LIKE THE FRENCH police officer in Casablanca who was “shocked, shocked” to find gambling in Rick’s Cafe, in the wake of the Jan. 6 riot at the U.S. Capitol, social media companies were “shocked” to discover violent anti-Semitic and white nationalist agitators lurking in plain sight on their platforms. With their usual earnest hypocrisy, the companies took action, banning tens of thousands of groups and individuals from the social media universe. Facebook and YouTube suspended Donald Trump’s accounts. Twitter permanently banned him.
Never mind that in the preceding days and weeks those same social media platforms hosted the planning for Jan. 6, or that for years they have profited from a business model that ignores truth and promotes outrage. But when some of their more unruly customers got off the leash and started threatening the people who write antitrust laws, Facebook, Google, and Twitter suddenly became tribunes of civility.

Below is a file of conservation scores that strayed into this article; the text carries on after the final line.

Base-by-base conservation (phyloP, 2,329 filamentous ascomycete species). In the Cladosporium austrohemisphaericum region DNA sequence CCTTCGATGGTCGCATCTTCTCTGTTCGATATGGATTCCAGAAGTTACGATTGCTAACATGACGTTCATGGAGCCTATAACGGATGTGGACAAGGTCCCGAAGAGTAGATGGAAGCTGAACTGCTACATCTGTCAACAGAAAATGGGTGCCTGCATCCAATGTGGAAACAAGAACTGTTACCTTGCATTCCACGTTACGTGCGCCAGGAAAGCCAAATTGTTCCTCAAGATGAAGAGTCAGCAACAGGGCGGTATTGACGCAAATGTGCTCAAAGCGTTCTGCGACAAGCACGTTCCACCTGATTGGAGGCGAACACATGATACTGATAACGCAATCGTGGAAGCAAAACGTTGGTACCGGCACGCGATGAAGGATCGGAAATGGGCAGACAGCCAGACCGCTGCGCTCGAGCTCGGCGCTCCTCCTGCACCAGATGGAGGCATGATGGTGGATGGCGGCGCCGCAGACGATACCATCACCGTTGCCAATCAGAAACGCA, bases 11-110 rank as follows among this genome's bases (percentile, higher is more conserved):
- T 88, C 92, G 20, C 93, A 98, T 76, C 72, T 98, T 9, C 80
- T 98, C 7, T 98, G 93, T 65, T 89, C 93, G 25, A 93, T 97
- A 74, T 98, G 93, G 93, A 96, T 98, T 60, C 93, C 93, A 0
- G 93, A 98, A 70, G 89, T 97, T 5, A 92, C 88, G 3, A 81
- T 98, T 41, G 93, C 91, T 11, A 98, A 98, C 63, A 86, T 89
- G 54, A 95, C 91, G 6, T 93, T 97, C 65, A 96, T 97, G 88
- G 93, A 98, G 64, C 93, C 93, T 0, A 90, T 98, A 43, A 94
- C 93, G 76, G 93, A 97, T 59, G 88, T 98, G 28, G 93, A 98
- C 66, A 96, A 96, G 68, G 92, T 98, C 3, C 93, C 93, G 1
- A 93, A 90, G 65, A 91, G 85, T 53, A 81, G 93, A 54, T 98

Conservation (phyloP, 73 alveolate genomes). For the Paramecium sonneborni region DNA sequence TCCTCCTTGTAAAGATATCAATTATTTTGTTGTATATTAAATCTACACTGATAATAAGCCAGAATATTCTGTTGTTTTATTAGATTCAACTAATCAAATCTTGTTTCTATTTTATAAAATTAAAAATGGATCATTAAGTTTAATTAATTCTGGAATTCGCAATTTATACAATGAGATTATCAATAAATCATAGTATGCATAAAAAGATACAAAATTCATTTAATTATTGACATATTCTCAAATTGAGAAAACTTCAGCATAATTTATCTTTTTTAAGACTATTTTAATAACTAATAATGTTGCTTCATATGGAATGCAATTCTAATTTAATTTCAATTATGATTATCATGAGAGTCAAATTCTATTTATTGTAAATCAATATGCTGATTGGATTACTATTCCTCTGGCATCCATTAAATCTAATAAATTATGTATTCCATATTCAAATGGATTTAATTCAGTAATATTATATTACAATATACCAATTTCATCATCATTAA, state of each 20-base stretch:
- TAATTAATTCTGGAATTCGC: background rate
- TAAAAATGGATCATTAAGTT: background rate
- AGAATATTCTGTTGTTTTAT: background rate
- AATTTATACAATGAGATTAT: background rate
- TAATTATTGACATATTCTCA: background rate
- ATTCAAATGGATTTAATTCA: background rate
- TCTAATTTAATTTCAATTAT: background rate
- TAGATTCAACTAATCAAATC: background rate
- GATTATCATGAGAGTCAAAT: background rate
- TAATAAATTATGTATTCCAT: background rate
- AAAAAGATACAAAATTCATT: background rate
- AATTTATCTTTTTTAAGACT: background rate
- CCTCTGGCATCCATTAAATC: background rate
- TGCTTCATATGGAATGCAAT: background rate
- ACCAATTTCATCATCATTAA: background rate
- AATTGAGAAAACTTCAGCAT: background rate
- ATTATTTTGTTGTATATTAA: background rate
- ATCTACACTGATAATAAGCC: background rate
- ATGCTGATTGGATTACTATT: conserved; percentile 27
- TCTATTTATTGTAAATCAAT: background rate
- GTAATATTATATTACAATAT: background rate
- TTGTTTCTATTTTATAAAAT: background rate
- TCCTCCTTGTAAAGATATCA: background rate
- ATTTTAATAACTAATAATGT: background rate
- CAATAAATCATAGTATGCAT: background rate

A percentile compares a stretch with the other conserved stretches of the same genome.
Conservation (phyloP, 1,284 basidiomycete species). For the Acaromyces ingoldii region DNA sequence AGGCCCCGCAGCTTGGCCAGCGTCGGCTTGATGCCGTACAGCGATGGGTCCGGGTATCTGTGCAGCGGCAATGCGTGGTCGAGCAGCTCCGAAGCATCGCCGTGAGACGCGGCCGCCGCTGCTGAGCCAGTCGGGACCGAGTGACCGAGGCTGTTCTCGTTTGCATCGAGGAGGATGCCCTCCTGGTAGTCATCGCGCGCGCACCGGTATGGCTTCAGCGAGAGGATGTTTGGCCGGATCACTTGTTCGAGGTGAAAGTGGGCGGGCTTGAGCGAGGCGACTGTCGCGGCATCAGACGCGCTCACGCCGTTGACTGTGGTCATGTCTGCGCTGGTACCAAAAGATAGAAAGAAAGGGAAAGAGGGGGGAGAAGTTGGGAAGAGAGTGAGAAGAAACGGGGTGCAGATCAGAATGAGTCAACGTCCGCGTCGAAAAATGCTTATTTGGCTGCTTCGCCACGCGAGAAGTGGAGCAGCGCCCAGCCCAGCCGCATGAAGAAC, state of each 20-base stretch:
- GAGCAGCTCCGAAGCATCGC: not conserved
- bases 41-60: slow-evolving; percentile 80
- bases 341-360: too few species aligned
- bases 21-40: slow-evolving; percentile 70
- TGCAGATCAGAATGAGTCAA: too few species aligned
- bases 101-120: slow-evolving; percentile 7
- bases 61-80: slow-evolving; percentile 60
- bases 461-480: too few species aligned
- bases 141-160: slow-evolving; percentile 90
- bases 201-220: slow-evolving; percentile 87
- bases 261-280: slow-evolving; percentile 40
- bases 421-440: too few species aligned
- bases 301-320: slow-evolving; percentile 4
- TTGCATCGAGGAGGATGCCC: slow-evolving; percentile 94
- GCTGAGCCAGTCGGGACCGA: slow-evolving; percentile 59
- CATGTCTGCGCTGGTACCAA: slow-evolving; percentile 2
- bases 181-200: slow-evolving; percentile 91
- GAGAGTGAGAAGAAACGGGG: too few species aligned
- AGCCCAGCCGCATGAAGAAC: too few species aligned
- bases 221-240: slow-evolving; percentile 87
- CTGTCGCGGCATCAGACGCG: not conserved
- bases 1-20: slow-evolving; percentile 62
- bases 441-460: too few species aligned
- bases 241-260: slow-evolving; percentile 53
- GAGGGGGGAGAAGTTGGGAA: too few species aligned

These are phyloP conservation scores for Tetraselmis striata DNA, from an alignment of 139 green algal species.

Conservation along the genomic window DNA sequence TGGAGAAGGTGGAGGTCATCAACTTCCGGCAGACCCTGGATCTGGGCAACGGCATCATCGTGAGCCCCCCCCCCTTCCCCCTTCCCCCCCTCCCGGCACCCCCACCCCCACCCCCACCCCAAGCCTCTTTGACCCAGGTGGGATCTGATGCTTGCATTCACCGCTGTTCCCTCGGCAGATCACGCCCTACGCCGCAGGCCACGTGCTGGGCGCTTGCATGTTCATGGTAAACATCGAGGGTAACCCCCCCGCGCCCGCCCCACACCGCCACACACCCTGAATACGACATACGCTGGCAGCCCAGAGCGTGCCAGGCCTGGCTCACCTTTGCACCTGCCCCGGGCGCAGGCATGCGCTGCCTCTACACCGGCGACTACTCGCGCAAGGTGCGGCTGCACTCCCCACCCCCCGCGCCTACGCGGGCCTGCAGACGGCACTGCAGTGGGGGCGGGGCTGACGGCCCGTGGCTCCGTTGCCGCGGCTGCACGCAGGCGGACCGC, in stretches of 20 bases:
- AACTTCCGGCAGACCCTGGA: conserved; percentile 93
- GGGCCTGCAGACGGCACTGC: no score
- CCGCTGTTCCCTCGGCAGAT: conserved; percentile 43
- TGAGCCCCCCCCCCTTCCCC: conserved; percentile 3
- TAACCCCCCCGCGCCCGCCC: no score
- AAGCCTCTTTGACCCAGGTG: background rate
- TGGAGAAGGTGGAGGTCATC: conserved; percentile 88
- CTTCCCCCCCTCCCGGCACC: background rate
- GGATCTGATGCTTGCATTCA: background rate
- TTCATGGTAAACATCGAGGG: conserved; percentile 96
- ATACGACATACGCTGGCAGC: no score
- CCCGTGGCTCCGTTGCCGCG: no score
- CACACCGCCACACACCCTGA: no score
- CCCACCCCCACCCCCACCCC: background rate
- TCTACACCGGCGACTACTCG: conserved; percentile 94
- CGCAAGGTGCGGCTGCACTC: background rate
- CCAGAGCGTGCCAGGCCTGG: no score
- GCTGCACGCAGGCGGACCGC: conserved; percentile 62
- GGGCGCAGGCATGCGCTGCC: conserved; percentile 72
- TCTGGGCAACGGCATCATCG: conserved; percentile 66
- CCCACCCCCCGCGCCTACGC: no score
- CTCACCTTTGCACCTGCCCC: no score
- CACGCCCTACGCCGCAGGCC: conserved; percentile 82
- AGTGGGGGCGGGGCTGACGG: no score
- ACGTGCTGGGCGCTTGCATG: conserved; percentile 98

Of course, such monumental hypocrisy from Big Tech gave many Republican politicians the opportunity to change the subject from their own possible complicity in the insurrection to what they claim is suppression of free speech by the liberals in Silicon Valley. To this, clever liberals have replied that the First Amendment only applies to government, not to private corporations.